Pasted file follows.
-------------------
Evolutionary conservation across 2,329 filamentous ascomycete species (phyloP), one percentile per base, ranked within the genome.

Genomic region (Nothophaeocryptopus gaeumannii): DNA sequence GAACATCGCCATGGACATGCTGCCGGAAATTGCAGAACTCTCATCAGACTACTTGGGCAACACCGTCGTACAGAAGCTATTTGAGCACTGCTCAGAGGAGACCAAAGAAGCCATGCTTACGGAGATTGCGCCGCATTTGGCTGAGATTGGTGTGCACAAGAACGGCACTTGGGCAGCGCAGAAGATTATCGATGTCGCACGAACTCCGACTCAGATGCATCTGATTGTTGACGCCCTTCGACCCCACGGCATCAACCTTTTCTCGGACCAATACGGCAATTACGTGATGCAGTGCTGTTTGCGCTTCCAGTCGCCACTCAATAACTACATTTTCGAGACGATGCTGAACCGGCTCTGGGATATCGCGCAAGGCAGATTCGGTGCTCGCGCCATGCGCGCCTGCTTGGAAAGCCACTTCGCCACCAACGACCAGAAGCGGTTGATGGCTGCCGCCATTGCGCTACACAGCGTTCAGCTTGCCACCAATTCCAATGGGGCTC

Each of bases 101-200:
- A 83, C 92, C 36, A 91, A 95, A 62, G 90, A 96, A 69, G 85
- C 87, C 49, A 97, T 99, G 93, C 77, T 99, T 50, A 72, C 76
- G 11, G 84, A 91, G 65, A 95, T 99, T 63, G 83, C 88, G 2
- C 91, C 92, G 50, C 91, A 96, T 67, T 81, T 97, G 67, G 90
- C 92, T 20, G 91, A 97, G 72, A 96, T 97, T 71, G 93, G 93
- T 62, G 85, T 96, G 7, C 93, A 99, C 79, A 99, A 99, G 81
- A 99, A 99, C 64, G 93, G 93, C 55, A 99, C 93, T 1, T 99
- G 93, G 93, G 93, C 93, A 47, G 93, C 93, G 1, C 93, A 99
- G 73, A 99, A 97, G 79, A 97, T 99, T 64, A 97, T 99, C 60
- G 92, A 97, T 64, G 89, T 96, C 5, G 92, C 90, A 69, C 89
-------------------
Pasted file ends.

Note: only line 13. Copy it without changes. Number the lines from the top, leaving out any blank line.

- G 92, A 97, T 64, G 89, T 96, C 5, G 92, C 90, A 69, C 89